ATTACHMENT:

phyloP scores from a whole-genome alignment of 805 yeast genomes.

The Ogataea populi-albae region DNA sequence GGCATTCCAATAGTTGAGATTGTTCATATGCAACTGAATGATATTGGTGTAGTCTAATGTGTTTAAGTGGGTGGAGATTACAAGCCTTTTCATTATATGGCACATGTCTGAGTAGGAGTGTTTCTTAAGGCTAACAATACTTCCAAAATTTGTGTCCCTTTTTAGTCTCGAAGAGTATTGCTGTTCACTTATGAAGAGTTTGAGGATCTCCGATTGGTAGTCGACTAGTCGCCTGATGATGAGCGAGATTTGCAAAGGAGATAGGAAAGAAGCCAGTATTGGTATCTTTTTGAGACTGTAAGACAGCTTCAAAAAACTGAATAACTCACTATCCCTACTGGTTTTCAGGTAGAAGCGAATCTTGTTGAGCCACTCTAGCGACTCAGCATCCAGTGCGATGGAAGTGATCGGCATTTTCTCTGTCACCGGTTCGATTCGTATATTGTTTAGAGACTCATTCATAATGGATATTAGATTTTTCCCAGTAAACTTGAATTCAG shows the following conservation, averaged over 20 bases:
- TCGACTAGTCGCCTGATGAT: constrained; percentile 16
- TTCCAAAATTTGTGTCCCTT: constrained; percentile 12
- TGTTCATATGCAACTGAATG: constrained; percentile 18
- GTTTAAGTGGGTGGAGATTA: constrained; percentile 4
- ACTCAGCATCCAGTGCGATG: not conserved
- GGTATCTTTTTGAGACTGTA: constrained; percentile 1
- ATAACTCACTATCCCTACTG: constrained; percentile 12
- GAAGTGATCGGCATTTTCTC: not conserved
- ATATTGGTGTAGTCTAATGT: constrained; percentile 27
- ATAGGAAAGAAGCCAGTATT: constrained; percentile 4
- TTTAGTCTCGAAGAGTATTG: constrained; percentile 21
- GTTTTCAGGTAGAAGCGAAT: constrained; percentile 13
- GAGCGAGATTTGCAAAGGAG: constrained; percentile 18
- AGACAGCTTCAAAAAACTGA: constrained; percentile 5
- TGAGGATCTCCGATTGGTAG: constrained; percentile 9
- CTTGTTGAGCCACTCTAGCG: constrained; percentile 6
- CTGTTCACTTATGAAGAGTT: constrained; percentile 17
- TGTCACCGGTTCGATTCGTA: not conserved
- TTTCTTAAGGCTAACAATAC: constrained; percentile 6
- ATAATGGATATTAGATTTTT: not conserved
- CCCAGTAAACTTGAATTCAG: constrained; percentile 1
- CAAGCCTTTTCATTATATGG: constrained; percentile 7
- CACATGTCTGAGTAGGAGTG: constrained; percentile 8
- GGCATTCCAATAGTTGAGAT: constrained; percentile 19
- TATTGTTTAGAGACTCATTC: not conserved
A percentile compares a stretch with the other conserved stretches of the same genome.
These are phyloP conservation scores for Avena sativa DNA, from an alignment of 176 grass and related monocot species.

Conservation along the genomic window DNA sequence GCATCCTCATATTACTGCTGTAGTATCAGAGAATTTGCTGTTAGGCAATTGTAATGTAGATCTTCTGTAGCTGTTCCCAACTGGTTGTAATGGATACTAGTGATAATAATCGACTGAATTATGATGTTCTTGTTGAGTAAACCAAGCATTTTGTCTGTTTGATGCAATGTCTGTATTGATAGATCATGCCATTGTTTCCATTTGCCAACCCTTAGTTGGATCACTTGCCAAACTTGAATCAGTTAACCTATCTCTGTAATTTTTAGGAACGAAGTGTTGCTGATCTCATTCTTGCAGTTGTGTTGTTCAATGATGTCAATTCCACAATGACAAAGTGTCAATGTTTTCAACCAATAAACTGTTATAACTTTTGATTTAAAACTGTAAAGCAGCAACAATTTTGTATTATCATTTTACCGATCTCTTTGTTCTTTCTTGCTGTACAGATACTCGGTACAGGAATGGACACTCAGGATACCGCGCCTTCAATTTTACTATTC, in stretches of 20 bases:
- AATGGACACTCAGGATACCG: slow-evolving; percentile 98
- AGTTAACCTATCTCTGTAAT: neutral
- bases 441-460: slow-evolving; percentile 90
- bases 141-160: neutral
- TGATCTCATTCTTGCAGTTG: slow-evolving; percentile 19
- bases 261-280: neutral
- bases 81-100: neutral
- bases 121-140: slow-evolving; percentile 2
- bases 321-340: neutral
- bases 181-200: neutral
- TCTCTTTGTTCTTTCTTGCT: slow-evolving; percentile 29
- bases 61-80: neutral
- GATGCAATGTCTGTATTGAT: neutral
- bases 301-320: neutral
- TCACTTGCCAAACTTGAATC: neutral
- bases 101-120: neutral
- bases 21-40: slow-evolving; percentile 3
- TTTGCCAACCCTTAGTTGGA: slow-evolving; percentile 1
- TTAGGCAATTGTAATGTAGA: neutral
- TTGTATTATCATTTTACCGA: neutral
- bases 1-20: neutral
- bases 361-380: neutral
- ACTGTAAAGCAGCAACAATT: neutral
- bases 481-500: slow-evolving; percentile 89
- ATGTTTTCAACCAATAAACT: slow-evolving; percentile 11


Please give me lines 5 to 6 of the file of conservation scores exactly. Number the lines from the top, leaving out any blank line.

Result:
- TGTTCATATGCAACTGAATG: constrained; percentile 18
- GTTTAAGTGGGTGGAGATTA: constrained; percentile 4